Search Images Maps Play YouTube News Gmail Drive More »
Sign in
Screen reader users: click this link for accessible mode. Accessible mode has the same essential features but works better with your reader.

Patents

  1. Advanced Patent Search
Publication numberUS6558450 B2
Publication typeGrant
Application numberUS 09/816,730
Publication dateMay 6, 2003
Filing dateMar 22, 2001
Priority dateMar 22, 2001
Fee statusPaid
Also published asDE60214921D1, DE60214921T2, EP1243310A2, EP1243310A3, EP1243310B1, US6790262, US20020134235, US20030116015
Publication number09816730, 816730, US 6558450 B2, US 6558450B2, US-B2-6558450, US6558450 B2, US6558450B2
InventorsAmitava Sengupta, Daniel S. Huntsberger, Brian D. Miller
Original AssigneeCelgard Inc.
Export CitationBiBTeX, EndNote, RefMan
External Links: USPTO, USPTO Assignment, Espacenet
Method for debubbling an ink
US 6558450 B2
Abstract
The present invention is directed to a method for debubbling an ink. The method comprises the steps of: providing an ink having an entrained gas; providing a membrane contactor comprising a plurality of integrally asymmetric hollow fiber microporous membranes; a membrane defining within the contactor a lumen side and a shell side; providing a vacuum source; passing the gas entrained ink through the shell side of the contactor; applying the vacuum source to the lumen side of the contactor; and debubbling the gas entrained ink across the membrane.
Images(4)
Previous page
Next page
Claims(10)
That which is claimed:
1. A method for debubbling an ink comprising the steps of:
providing an ink having a gas entrained therein;
providing a membrane contactor comprising a plurality of single layered, skinned, polymethylpentene hollow fiber microporous membranes, the membrane defining within the contactor a lumen side and a shell side and the skin being on the shell side;
providing a vacuum;
passing the gas entrained ink through the shell side of the contactor;
applying the vacuum to the lumen side of the contactor; and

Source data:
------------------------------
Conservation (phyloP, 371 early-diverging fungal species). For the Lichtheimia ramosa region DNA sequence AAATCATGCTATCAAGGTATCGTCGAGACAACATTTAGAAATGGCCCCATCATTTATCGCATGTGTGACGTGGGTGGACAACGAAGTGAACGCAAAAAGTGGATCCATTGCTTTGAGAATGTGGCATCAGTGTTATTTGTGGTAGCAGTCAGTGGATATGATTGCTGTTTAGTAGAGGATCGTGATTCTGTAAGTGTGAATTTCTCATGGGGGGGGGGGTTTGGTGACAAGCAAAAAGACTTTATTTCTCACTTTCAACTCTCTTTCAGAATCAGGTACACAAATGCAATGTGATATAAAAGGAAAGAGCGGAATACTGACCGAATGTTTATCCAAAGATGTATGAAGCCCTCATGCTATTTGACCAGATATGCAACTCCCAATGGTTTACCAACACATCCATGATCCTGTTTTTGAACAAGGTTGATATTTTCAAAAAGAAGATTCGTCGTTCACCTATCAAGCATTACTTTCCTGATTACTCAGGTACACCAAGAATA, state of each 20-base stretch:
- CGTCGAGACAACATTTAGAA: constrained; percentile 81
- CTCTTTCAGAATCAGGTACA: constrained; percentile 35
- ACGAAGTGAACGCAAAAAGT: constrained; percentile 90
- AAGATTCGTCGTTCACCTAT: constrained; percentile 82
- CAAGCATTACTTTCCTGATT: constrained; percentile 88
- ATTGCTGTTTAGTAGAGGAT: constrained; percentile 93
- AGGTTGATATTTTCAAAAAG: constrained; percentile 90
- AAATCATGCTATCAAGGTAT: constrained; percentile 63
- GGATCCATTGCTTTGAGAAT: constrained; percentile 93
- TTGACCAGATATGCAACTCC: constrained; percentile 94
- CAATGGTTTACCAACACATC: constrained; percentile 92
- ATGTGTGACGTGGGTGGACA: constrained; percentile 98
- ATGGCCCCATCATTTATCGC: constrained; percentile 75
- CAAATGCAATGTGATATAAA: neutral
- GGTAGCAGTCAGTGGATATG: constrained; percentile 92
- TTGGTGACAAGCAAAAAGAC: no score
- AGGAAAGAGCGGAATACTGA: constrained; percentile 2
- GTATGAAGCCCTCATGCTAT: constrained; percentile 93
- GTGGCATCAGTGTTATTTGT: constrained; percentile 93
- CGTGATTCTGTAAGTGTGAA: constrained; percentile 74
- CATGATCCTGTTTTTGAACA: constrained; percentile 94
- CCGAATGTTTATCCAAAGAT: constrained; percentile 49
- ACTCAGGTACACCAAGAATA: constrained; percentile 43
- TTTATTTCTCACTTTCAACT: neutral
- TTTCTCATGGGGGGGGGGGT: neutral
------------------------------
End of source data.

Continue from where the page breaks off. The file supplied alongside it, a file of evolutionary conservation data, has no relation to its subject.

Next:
debubbling the gas entrained ink across the membrane.
2. The method of claim 1 wherein the ink has a surface tension less than the surface tension of water at room temperature.
3. The method of claim 1 wherein the ink has a viscosity of 0.8 to 10 centipoises, a specific gravity of 0.7 to 1.5 grams per milliliter, and a surface tension of 20 to 40 dynes per centimeter.
4. The method of claim 1 wherein the membrane has an active surface area of 0.1 to 20 meters2.
5. The method of claim 1 wherein the membrane has a permeability of less than 100 Barrers.
6. The method of claim 1 wherein the membrane is a semi-permeable, gas selective, heterogeneous, liquid impermeable membrane.
7. The method of claim 1 wherein polymethylpentene being a homopolymer.
8. The method of claim 1 wherein the module includes a baffle.
9. The method of claim 1 wherein the vacuum ranges from 25 to 200 torr.
10. A method for debubbling an ink comprising the steps of:
providing an ink having a gas entrained therein, the ink having a viscosity of 0.8 to 10 centipoises, a specific gravity of 0.7 to 1.5 grams per milliliter, and a surface tension of 20 to 40 dynes per centimeter;
providing a membrane contactor comprising a plurality of single layered, skinned, polymethylpentene hollow fiber microporous membranes, the membrane defining within the contactor a lumen side and a shell side and the skin being on the shell side, the membrane having an active surface area of 0.1 to 20 meters2;
providing a vacuum, the vacuum ranging from 25 to 200 torr;
passing the gas entrained ink through the shell side of the contactor;
applying the vacuum to the lumen side of the contactor; and
debubbling the gas entrained ink across the membrane.
Description
FIELD OF THE INVENTION

This invention is directed to a method of debubbling an ink by using a membrane contactor.

BACKGROUND OF THE INVENTION

It is known to use hollow fiber membrane contactors to degas liquids. See, for example, the LIQUI-CEL® SemiPer™ membrane contactor commercially available from Celgard Inc. of Charlotte, N.C. This contactor utilizes a homogeneous, nonskinned, symmetric, polypropylene microporous hollow fiber membrane coated with a fluoropolymer and has been used to remove gases from photoresist developer solutions, lithographic printing plate solutions, and photographic film and paper emulsions. In this contactor, the foregoing liquids flow over the exterior surfaces of the hollow fibers.